Archive for November, 2013

You Only NOLA Once

I’m already ashamed about that headline, but now I’ve committed.


Nancy, Philip and I rolled into New Orleans Wednesday evening. We were playing hooky from a couple days of class and work, so we were all pretty exhausted from trying to get on top of homework and get the Beacon prepped before heading out of town. Naturally, a walk down the infamous Bourbon street woke us up quickly.


Bourbon street actually was one of the more stressful places I have ever been. And I work in a newsroom.

Thursday morning we checked in and got these awkward ribbons to stick on our name tags because The Beacon was a Pacemaker finalist. The name tags were also a perfect example of why everyone needs a copy editor.


Apparently we moved to Pennsylvania.

Here’s a recap of a couple of my favorite sessions from the first day:

Newspapers to Magazines 

I chose this session because editorial is definitely a direction I could go in, but the speaker also gave great feature writing advice. Some highlights:

  • The speaker said the best writers he has ever had were from a newspaper background. Newspapers force you into deadlines and efficiency and teach you to fact check and copy edit your own articles.
  • Whatever you’re interested in, become an expert and start writing about it…
  • …but you don’t have to be an expert about something to write about it well.
  • It’s easy to get caught up in a lot of noise in the media world, but always remember it’s all about the people.
  • And the quote of the session: “Not to drop names, but when I interviewed McJagger I asked him “tell me something about you that even your friends don’t know.” Weird thing is, people also like to answer that question.”
  • OK another quote i couldn’t pass up: “Don’t let anyone tell you you have to pay your dues. No you don’t. They’re just afraid you’ll take their job.”

Critique Meetings

Our critique meetings at The Beacon have been a little dull and predictable lately, so hearing different ways to mix them up was really helpful. Some ideas mentioned were small group workshops, top 10 lists, reaching out to sources for feedback, focusing on a particular area like headlines, captions, or design and bringing in outside editors and designers to critique. Last week, I put a few ideas from this session to use and focused part of a critique meeting on finding story ideas.


This picture has nothing to do with anything in this post, but I took it in New Orleans and it is great so I snuck it in.

 I attended a few other practical sessions on web-first planning and writing and also got to listen to the staff of the Crimson White talk about their experiences covering the first African-American girls to go through rush. Hearing how their story went viral and made a difference was a reminder of the power of student media.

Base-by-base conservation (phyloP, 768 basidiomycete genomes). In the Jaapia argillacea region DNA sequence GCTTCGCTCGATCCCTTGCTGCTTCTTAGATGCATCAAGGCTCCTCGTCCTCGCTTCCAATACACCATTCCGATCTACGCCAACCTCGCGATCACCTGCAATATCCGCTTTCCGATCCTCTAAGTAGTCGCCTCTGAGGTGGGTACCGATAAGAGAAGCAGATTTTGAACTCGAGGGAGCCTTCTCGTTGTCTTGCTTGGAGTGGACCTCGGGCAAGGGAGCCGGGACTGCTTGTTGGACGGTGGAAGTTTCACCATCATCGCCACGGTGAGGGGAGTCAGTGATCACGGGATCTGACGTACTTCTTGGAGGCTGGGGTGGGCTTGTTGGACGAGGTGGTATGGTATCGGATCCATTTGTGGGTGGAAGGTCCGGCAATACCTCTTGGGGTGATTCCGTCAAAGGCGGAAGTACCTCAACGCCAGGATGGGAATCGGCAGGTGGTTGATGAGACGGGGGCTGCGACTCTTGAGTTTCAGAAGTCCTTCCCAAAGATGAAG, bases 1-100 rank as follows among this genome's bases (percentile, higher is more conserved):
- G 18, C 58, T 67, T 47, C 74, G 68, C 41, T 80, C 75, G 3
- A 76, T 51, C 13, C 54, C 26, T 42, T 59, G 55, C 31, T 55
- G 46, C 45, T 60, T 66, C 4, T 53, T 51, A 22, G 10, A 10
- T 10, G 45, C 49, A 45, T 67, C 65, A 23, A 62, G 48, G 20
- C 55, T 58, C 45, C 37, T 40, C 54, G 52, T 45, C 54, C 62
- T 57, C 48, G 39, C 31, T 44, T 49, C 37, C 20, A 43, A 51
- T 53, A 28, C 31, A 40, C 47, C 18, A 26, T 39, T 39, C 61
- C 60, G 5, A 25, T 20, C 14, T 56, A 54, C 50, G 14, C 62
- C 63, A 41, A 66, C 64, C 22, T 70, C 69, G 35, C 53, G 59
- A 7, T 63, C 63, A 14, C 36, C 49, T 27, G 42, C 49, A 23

Kelsey  Thomas (Editor in Chief)

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One of the most compelling presenters at the conference was Ted Jackson, a Pulitzer Prize-winning photojournalist from the New Orleans Times-Picayune who prefers to be known simply as a journalist.SAM_0712

Jackson’s riveting account of covering Hurricane Katrina left many of us in tears. The backstory to the photo below went like this: He was on the end of a bridge overlooking the people standing on porch railings of their flooded house. As he took photos, a man yelled at him to stop. “This is an important moment, and the people of the world need to see this,” he said.

Then women asked for his help. They wanted to have the little girl cling to a log, which they intended to push through the water towards him so she could be saved. But Jackson said he knew the current would just carry her away before the log could reach him. So he said no. Eventually help arrived, and all of them were saved. But Jackson didn’t know that until one year later when the Times-Picayune did an anniversary special on Katrina. He found the family in a Houston shelter. They were happy to see him because they wanted to see the pictures he’d shot of them. “We need them for our family history,” they said.





Ted Jackson of the TImes-Picayune

Ted Jackson of the TImes-Picayune

 You need to care about the people you cover, Jackson told us. “Learn to see with your heart, ” he said.

More photos from Ted Jackson:




SAM_0719-Nancy Copic, Ass’t Director of Student Media

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